, Volume 5, Issue 1, pp 13-25

Matrix metalloproteinases and peripheral arterial disease

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Matrix metalloproteinases (MMPs), a family of enzymes that degrade extracellular matrix, are emerging as important modulators of atherothrombosis. MMPs are produced by inflammatory cells; some of them are also released by activated platelets and play a crucial role in the remodeling processes, leading to atherosclerotic plaque formation, plaque rupture, arterial aneurysm development, and critical limb ischemia. Independent from their matrix degrading activity, MMPs also regulate some cell functions relevant to atherothrombosis, such as platelet activation, neutrophil activation, and vascular reactivity. Plasma levels of some MMPs are increasingly being recognized as a biomarker of atherosclerosis and cardiovascular risk. In peripheral arterial disease, MMPs have been shown to be involved in angiogenesis, arteriogenesis, and the development of arterial calcifications. Increased plasma levels of some MMPs (MMP-2, MMP-9) have been correlated with PAD development and severity. Single nucleotide polymorphisms of the genes encoding for some MMPs have also been associated with the risk of developing peripheral arterial disease and critical limb ischemia. Large prospective observational studies are needed to further demonstrate the role of MMPs in PAD. In perspective, pharmacologic targeting of the expression or activity of MMPs may represent a novel, attractive approach for the treatment of peripheral arterial disease.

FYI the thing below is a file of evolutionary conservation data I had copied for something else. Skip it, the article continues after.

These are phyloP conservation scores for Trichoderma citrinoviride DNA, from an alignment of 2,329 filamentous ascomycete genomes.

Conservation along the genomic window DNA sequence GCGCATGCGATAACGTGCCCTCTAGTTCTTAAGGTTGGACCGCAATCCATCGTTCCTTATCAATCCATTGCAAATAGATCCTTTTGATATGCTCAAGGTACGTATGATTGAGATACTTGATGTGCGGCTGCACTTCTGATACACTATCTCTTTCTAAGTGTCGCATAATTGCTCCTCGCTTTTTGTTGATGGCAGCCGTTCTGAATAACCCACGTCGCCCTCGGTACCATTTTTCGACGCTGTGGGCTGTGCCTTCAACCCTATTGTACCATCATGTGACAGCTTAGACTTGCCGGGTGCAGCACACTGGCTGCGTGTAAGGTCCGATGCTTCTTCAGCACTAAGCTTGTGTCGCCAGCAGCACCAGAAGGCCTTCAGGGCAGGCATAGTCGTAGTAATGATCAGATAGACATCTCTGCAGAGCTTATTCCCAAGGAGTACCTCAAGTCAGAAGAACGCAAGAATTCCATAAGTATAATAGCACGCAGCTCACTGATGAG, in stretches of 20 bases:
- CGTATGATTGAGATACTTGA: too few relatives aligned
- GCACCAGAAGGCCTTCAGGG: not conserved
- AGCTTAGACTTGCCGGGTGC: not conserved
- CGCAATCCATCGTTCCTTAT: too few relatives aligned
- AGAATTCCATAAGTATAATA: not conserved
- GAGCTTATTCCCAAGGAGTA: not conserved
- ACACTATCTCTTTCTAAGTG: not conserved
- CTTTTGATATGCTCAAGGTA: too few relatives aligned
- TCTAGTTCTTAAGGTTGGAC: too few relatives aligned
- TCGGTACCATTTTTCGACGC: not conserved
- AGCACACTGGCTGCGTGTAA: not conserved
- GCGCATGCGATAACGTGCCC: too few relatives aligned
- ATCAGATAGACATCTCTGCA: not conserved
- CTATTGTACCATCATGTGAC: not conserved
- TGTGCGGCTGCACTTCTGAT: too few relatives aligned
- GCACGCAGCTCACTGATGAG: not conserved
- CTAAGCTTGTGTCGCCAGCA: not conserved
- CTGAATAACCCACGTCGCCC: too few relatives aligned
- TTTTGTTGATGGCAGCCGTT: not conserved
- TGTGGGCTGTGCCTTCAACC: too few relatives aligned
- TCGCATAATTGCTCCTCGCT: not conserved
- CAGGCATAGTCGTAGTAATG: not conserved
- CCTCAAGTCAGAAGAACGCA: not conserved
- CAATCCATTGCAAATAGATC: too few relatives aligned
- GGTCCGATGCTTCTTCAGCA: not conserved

An erratum to this article can be found at http://dx.doi.org/10.1007/s11739-009-0308-6